Family safety plans

While having a Ring Alarm is certainly an important element of family safety, it's also vital to have a family safety plan. It's extremely important that everyone knows what to do if your Ring Alarm warns you about potential security incident. The following article will provide you with some of the basics for creating a family safety plan. 

These suggestions can also help you feel more comfortable using your Ring Alarm:

  • Have everyone in your home download the app and give them Shared User access. 
  • Check that your Motion Detector coverage doesn’t have any blind spots. 
  • Adjust your Motion Detectors so pets don’t set off the alarm.* 
  • Check that the Exit and Entry Delays allow you enough time to leave and enter your home.
  • Have all emergency contacts save the Ring Alarm number as a phone contact with a unique ringtone. 
  • Ensure your emergency contact list and phone numbers are up to date.

Know your area

The first step in creating a good Family Safety Plan is knowing the types of emergencies you might face in your area. Is your area prone to severe storms, flooding, or other types of incidents?  

Each of these emergencies is different and requires a different response in your Family Safety Plan. The Red Cross has an excellent guide to different types of emergencies as well as what your response should be.

Know your neighbours

Always designate several "safe areas" where you and your family can meet in case of emergency. Depending on the type of emergency, these may be indoors or in a basement or outdoors (during a fire). Assuming you have neighbours that you know and trust and depending on the type of emergency, you can always designate a neighbour's house as a safe place to meet.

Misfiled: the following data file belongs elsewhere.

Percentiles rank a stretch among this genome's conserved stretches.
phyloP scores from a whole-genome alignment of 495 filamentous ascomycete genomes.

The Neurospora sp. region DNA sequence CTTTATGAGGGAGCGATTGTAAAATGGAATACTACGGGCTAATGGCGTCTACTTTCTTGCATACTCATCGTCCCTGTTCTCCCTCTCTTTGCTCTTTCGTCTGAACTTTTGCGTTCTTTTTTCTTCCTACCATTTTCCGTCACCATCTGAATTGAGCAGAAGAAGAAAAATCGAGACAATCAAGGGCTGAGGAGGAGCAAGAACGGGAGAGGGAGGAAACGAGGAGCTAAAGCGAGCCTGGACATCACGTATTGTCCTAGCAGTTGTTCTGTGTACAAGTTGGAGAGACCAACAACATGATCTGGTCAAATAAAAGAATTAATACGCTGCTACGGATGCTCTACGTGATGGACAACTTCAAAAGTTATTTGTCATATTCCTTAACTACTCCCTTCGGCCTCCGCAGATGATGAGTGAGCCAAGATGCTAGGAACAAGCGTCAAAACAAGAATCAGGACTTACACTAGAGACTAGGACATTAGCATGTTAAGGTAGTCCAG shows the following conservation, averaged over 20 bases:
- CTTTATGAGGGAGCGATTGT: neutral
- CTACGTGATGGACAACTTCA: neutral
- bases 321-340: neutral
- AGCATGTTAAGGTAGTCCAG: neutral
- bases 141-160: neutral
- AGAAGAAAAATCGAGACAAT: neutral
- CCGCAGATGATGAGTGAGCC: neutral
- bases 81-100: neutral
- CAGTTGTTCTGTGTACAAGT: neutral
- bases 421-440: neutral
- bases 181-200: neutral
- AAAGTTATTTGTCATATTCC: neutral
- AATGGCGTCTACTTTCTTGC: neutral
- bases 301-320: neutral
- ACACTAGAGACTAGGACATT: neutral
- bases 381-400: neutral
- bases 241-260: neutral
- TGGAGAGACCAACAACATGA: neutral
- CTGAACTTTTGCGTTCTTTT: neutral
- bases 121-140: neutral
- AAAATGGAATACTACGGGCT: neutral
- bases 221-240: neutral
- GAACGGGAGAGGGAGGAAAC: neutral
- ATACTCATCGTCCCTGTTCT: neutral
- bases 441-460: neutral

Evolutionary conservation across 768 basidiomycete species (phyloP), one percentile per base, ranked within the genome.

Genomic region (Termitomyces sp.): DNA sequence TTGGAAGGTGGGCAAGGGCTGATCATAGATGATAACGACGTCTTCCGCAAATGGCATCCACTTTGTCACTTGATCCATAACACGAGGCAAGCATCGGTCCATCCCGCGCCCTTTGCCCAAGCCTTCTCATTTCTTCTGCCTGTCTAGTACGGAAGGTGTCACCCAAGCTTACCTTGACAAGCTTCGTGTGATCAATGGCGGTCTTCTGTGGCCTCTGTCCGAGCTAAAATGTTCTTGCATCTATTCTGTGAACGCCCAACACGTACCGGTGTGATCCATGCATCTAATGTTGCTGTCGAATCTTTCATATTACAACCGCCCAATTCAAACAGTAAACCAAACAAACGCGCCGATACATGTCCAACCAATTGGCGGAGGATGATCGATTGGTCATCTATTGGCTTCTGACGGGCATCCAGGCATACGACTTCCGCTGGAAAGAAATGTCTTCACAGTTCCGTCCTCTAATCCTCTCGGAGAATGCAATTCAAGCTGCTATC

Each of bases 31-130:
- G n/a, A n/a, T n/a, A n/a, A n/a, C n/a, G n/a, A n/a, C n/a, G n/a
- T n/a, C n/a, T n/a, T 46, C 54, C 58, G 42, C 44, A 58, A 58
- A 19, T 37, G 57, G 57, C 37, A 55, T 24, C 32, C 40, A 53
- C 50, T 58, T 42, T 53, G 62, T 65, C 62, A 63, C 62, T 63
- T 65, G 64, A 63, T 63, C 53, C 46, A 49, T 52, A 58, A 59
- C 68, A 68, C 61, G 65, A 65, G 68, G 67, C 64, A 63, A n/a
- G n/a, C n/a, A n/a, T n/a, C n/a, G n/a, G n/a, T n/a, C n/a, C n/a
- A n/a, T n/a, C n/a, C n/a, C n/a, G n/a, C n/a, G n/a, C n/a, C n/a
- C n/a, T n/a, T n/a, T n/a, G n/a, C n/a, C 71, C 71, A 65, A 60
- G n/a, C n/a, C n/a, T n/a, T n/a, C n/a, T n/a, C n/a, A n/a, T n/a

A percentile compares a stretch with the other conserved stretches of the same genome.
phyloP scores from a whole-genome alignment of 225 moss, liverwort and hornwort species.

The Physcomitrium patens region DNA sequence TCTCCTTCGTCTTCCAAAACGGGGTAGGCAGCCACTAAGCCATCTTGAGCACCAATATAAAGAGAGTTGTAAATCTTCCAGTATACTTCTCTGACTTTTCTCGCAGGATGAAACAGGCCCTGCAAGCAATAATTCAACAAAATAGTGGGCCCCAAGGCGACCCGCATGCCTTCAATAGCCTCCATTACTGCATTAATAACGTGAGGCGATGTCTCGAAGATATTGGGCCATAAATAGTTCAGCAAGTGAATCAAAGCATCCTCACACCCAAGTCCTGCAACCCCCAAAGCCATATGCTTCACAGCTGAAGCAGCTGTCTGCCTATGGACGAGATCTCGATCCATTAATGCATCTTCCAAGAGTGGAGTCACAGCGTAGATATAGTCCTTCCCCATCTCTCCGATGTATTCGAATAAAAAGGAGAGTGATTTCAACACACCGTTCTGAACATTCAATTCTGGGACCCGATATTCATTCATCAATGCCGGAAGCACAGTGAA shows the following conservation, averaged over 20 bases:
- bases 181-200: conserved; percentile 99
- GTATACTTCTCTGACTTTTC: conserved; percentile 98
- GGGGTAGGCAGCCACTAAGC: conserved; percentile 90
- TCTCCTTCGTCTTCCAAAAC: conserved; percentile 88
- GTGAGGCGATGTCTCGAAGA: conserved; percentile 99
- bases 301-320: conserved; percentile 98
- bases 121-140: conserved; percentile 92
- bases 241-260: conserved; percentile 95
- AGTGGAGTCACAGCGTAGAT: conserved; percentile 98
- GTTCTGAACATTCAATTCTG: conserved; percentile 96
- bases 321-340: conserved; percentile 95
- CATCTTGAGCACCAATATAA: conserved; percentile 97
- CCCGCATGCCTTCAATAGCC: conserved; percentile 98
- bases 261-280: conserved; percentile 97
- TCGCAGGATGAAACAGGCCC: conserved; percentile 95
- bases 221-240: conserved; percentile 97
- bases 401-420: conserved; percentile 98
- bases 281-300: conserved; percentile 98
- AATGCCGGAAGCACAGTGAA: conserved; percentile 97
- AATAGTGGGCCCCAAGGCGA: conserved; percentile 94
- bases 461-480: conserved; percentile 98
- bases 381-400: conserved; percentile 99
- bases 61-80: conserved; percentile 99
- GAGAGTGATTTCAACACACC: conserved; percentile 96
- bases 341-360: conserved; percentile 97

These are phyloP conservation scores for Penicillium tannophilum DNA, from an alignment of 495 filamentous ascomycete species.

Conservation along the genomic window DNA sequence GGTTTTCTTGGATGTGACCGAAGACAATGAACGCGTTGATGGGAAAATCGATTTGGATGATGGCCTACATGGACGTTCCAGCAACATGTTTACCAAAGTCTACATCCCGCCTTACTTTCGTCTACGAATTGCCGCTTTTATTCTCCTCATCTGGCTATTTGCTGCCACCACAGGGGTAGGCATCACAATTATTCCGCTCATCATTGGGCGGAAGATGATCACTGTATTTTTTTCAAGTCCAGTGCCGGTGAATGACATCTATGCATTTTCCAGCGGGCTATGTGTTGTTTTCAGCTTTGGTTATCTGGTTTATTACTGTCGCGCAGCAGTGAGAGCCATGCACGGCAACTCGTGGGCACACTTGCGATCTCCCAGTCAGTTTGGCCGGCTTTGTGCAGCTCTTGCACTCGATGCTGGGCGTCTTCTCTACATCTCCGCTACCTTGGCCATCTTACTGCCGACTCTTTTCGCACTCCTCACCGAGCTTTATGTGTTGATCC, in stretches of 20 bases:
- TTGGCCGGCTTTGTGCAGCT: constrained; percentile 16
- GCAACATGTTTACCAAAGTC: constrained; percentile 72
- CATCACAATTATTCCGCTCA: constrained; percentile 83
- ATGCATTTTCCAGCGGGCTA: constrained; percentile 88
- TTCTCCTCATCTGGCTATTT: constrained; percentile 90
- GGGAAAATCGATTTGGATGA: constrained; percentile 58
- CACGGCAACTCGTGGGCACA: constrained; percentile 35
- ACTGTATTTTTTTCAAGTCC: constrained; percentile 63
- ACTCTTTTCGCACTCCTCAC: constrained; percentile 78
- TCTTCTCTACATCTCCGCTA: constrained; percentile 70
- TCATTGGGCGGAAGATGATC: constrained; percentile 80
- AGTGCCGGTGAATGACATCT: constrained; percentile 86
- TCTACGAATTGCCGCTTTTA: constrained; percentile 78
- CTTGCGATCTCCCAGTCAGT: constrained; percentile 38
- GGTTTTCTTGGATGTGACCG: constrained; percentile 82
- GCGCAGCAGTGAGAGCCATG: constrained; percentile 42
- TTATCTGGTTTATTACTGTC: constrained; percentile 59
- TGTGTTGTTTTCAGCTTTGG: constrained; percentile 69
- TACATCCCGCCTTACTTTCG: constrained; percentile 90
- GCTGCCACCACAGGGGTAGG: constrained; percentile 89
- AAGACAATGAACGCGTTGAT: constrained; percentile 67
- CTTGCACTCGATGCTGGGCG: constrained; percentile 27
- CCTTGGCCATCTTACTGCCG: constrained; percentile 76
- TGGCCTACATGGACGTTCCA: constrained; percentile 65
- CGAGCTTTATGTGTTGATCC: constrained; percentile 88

Know your family

Always consider the relative ages of every member of the household when creating your emergency plan. Families with younger children should try to use visual representations to teach emergency safety. Smaller children are more visual and respond better to bright colours such as directional arrows. You may also want to designate one person to be responsible for any pets in the house. 

In addition, teach your children how to dial your country’s local emergency number, and how to recite their full address in case of an emergency. This will help them dial for help from a regular or cell phone. 

Know your plan

Once you have a plan in place, practice, practice, practice! Practice your plan at least once a year and under different conditions, including at night. In the moment when adrenaline and fear is hitting, your plan should be second nature so you don't have to think, just act. 

Make sure your children are familiar with the emergency equipment they'll have to use. A fire is not the place to find out your child can't get down the fire escape ladder because of a fear of heights. Make sure everyone is also up on basic safety procedures as well such as feeling the back of a door for heat in a fire or stopping, dropping and rolling should their clothes catch on fire.

In addition, don't rely on what you remember of your safety drills during childhood. Urban legends and rumors such as standing in a doorway during an earthquake can be deadly (in actuality, standing in a doorway is no safer than anywhere else in the house. During an earthquake get under a sturdy piece of furniture such as a dining room table). Use online resources to make sure your plan is up-to-date.

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